Claire Mitchell – a QC and devotee of Siouxsie and the Banshees – is wearing black lace and a sparkling black Swarovski ring and talking about witches. An advocate who spends her days fighting to overturn alleged miscarriages of justice, she has turned her attention to one of the greatest formally unacknowledged wrongs in Scottish legal history: the persecution of 4,000 people, the vast majority of them women, for supposed sorcery.
Around 2,500 people are thought to have been executed – strangled at the stake and then burned between the 16th and 18th centuries. Yet, there is nothing on the statute books or in our public spaces to mark this atrocity. There has been no public apology; and no national monument to their fate.
The Covenanters who were locked up and tortured by the brutal Lord Advocate, George “Bluidy” Mackenzie are remembered on both a plaque and the Martyrs Memorial in Greyfriars Kirkyard, where they were imprisoned. But there is no similar commemoration of the malfeasance perpetrated against these women. The best Edinburgh has to offer is the Witches’ Well, a cast-iron drinking fountain on the eastern end of the Castle Esplanade, which, with its serpent’s head and evil eye, continues to hint at shapeshifting. Worse is to be found in Paisley. There, a circular bronze plaque marking the spot in which the ashes of seven witches were buried is adorned with a horseshoe: an amulet to protect the town from their enduring wickedness.
Mitchell wants an end to this inequity. She has chosen today – International Women’s Day – to launch a campaign to secure a pardon for all those convicted of witchcraft, and an apology for those who were accused and then acquitted. The plan is to marshal public support and present a petition to Holyrood.
Though the time that has elapsed is greater, she draws a parallel between her campaign and the automatic pardons granted last year to gay and bisexual men convicted under what we now recognise to be discriminatory laws.
The Scottish witches too were convicted under various Witchcraft Acts which should never have been in force. Often their confessions were extracted under duress.
“Here in Scotland we didn’t consider we were torturing the witches because what we mostly did was to subject them to sleep deprivation. But lo and behold, if you keep someone awake for days on end, they start hallucinating and talking in tongues,” Mitchell says.
“Women were confessing because all they had heard for days on end was: ‘You are a witch, you have done these terrible things,’ so reality and unreality clash.” Other women were convicted solely on the basis of someone else’s accusation. “It was a huge miscarriage of justice.”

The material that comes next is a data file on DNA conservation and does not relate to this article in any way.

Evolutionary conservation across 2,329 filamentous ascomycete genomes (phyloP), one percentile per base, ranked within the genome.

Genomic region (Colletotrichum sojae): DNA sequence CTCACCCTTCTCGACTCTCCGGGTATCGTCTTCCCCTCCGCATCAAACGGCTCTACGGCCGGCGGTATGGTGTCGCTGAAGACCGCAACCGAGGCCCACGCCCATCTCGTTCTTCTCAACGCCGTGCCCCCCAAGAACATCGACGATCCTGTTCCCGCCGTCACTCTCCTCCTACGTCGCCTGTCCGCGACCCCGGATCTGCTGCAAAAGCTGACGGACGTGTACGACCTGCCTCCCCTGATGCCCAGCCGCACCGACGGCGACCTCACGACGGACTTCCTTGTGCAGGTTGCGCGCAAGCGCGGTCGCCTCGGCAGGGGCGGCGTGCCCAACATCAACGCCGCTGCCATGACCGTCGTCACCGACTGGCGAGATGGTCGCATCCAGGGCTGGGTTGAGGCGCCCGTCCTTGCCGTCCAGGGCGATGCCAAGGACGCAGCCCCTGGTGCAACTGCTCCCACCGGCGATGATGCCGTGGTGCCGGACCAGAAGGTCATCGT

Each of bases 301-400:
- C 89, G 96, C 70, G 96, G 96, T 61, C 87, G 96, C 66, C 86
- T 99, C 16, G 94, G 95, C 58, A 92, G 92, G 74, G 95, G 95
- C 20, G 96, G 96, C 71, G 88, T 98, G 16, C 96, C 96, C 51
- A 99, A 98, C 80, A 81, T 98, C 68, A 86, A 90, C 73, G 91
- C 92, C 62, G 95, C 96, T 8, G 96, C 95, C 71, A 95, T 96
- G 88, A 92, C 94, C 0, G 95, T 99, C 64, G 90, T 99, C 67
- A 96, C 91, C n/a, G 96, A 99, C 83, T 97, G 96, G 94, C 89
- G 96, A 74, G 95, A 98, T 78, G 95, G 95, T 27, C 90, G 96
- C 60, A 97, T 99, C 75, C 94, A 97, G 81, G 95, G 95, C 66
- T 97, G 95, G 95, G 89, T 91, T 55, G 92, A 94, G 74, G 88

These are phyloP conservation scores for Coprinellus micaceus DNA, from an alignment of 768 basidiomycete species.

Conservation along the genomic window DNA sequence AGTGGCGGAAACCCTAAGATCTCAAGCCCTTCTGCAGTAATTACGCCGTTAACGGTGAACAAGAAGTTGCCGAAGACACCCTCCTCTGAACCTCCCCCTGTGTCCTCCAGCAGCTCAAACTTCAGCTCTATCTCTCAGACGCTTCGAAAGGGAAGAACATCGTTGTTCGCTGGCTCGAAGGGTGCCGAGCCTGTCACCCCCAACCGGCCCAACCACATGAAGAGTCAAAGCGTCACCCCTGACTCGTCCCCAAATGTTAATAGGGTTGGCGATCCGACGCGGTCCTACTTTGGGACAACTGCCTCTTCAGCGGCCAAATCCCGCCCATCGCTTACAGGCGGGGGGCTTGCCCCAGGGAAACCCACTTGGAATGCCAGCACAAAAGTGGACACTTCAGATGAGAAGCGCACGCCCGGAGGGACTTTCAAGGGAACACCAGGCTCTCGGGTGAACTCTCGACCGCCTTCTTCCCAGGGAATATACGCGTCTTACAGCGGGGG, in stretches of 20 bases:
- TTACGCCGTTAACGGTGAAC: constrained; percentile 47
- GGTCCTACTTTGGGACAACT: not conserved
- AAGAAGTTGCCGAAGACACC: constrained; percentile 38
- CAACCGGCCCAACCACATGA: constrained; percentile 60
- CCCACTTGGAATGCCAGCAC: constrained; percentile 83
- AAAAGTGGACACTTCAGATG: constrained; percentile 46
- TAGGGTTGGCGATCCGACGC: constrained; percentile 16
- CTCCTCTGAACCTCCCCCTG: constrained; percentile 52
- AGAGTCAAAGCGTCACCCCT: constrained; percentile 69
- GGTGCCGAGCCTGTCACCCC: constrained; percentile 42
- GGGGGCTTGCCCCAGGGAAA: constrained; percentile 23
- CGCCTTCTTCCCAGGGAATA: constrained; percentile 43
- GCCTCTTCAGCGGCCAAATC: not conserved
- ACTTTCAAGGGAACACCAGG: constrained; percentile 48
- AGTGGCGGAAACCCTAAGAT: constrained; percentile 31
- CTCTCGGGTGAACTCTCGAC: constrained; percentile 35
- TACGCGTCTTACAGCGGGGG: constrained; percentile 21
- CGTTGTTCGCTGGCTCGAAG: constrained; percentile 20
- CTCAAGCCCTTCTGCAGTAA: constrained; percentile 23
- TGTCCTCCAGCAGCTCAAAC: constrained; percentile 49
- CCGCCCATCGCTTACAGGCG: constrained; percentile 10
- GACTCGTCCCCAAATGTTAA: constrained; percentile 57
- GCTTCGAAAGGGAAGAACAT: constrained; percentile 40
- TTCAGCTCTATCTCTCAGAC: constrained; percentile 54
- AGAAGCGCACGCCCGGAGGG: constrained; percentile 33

We are talking in the half-light of the Witchery – one of the most famous restaurants in Edinburgh. Located opposite the Witches’ Well, it is a homage to the city’s dark side: all wood-panelling, faded tapestries and church candles.
Mitchell blends in perfectly with her surroundings. In her black dress, vibrant raspberry coat, tights, lipstick and black turban-like hat, she so closely resembles a glamorous fortune teller, I half expect her to lean forward and read my tea leaves.
She loves Hallowe’en and graveyards and has recently re-read Bram Stoker’s Dracula after watching the latest TV dramatisation at Christmas. But isn’t this the problem? That those of us drawn to the gothic tend to romanticise witchcraft: to perpetuate the image of hats and cats and broomsticks; and to see these women accused of dallying with the devil as powerful rather than persecuted?
For all her fascination with the aesthetic, Mitchell knows the truth is tragic. Most of those accused were ordinary women whose lives were suddenly upended. Some were traditional healers, some midwives, some paupers. A few were wealthy widows preyed on by those who wanted to steal their land. “These women were accused, tortured, strangled and burned,” Mitchell says. “There was no safety net for them, nobody who cared enough to have this madness stopped.”
There are so many dramatic stories: of Isobel Gowdie, who confessed to transforming herself into a jackdaw and destroying her neighbour’s crops; of Janet Cornfoot, caught by an angry mob who tied her between a ship and the shore and stoned her to death; of Lilias Adie, who said she first met the devil in a cornfield at sunset and is the only Scottish woman accused of witchcraft to have an identifiable grave (at Torryburn in Fife).
But it was an unnamed woman, who had been tormented and gaslit to the point she doubted her own judgment, who was the catalyst for Mitchell’s campaign.
“This woman asked her accusers: ‘Can you be a witch without knowing it?,’” the QC explains. “I can hardly put into words how distressing this is: a woman who had no recourse to friends or family asking her accusers ‘is this possible?’ That was the moment I decided: these people must be given pardons and apologies for what they were forced to endure.”